Sunday, November 14, 2010

Fringe: The First People Split the Timeline

In "6995 KHz," we learned that the Doomsday Device was created by the First People.  But who were they?

I believe the First People were some ancient, antediluvian civilization like Atlantis. They evolved like modern human beings and developed highly advanced technology. Eventually, they gained the ability to manipulate the very fabric of spacetime (i.e., the "Vacuum").

Unfortunately, one of the First People's spacetime experiments went horribly wrong. The resulting catastrophe erased their fossil record and split the timeline in two. The Doomsday Device is both the source of this catastrophe as well as a possible solution to the split.

The Observers are not the First People. Rather, the former are a race of inter-dimensional beings who, true to their name, have been observing this split in the timeline. The problem is that the Observers have inadvertently became participants, as we saw in "Peter."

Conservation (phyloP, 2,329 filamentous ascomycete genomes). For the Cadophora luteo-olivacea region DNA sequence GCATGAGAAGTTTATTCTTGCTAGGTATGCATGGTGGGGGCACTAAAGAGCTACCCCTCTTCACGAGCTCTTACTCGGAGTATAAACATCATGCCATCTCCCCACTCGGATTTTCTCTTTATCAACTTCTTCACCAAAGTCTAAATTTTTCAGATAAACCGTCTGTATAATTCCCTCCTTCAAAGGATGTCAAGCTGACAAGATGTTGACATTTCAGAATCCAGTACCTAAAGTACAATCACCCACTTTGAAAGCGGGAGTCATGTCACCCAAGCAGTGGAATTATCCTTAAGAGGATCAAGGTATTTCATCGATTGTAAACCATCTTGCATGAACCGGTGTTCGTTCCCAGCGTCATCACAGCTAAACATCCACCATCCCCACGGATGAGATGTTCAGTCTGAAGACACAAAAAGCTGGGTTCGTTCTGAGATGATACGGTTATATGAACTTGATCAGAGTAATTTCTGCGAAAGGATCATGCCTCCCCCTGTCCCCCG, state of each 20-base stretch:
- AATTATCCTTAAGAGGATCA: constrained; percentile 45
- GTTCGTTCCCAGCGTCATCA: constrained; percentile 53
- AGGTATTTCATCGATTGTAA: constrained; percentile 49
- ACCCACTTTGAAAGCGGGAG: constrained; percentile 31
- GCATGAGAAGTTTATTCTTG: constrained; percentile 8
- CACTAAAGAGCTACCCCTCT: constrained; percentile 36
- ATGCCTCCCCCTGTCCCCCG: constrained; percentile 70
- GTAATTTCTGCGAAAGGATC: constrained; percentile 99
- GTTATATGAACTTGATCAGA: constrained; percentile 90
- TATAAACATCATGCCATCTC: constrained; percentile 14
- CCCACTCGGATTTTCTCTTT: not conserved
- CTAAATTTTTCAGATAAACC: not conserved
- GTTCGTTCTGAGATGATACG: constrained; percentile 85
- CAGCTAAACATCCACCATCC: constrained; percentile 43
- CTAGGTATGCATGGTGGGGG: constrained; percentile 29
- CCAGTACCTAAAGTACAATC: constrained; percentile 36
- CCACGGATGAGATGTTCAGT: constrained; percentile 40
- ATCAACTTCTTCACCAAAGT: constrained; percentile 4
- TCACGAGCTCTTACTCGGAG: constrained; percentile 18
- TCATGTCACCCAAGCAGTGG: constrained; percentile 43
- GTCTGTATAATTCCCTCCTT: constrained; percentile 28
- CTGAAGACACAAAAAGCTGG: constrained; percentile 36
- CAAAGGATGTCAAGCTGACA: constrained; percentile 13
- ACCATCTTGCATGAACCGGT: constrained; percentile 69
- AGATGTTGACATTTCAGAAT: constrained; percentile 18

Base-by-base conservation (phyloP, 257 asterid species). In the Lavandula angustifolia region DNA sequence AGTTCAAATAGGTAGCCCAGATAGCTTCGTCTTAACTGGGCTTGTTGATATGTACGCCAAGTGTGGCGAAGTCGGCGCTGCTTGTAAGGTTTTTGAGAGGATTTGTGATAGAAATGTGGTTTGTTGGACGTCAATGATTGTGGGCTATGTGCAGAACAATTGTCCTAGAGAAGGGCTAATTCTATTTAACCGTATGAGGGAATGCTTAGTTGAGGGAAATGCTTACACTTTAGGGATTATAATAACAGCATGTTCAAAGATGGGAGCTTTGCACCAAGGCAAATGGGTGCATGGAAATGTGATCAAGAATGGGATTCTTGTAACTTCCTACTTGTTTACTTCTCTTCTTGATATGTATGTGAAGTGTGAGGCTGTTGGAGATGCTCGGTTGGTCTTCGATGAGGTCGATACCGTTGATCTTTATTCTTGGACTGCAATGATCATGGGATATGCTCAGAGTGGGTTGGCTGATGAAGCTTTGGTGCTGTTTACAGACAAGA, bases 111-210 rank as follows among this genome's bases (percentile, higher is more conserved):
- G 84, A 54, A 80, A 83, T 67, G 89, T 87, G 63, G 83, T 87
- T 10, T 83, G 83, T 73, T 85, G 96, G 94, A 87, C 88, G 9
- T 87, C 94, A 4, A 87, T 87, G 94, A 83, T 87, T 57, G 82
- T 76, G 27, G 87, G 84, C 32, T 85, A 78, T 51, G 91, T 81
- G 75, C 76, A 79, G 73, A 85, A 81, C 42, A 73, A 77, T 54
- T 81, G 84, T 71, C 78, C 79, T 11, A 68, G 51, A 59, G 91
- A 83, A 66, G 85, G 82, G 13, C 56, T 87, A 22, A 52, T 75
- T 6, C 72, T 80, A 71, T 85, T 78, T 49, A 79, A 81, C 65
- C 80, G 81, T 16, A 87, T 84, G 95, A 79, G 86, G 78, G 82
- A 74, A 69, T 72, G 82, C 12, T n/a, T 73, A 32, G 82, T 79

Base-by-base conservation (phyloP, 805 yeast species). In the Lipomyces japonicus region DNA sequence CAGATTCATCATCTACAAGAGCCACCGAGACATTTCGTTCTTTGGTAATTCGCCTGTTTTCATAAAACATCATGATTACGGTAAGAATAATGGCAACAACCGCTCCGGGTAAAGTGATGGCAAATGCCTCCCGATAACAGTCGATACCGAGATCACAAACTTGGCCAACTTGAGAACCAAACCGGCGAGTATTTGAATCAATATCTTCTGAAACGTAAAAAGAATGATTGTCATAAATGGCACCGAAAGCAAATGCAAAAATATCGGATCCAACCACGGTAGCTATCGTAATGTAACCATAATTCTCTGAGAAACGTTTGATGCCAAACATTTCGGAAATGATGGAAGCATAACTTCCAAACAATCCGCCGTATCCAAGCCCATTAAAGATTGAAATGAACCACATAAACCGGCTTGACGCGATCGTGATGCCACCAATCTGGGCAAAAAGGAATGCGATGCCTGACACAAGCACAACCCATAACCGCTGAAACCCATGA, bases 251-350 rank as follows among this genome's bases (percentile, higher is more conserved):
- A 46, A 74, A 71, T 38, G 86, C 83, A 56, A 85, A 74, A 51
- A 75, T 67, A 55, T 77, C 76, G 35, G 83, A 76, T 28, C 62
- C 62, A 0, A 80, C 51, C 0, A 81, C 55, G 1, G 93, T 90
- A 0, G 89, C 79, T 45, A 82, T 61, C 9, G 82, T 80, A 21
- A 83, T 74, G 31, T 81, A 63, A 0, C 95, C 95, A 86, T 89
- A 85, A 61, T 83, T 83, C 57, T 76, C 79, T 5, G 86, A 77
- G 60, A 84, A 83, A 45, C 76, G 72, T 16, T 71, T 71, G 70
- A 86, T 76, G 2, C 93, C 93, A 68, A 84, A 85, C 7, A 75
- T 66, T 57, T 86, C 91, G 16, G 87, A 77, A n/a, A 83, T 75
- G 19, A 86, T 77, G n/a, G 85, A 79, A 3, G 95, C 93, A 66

Tuesday, October 12, 2010

Mad Men: Thoughts on "Blowing Smoke"

A few thoughts on "Blowing Smoke," the most recent episode of Mad Men:

* I completely bought Don's stunt.  What I particularly loved was the way it dove-tailed perfectly with Midge's heroin addiction.  That connection transformed what could have been a "very special" storyline into a brilliant metaphor for the firm's relationship with tobacco.

* I also loved how Don's stunt was vindication -- yet again -- for Peggy.  Every time the former reprimands the latter, he turns out to be wrong.  Another great example was Don's admonishment in Season 3 that Peggy was "not an artist" when she complained about the Patio Cola ad.  As we later learned, Peggy was correct that the ad simply didn't work.

* I'm guessing the narrative purpose of Don's stunt was to pave the way for some moralistic moneybags to save the day for SCDP.  Some speculate that savior might be Connie Hilton, but I continue to believe it will be Walt Disney.  Another dark horse: John Linsday, whose aid attended the party with Henry and Betty in "The Summer Man."  I wouldn't be shocked if Lindsay wants SCDP to handle the ads for his mayoral and/or presidential runs.

* More allusions to the privacy theme of this season: Bert suggests that they take their discussion "behind closed doors," while Peggy listens through the divider.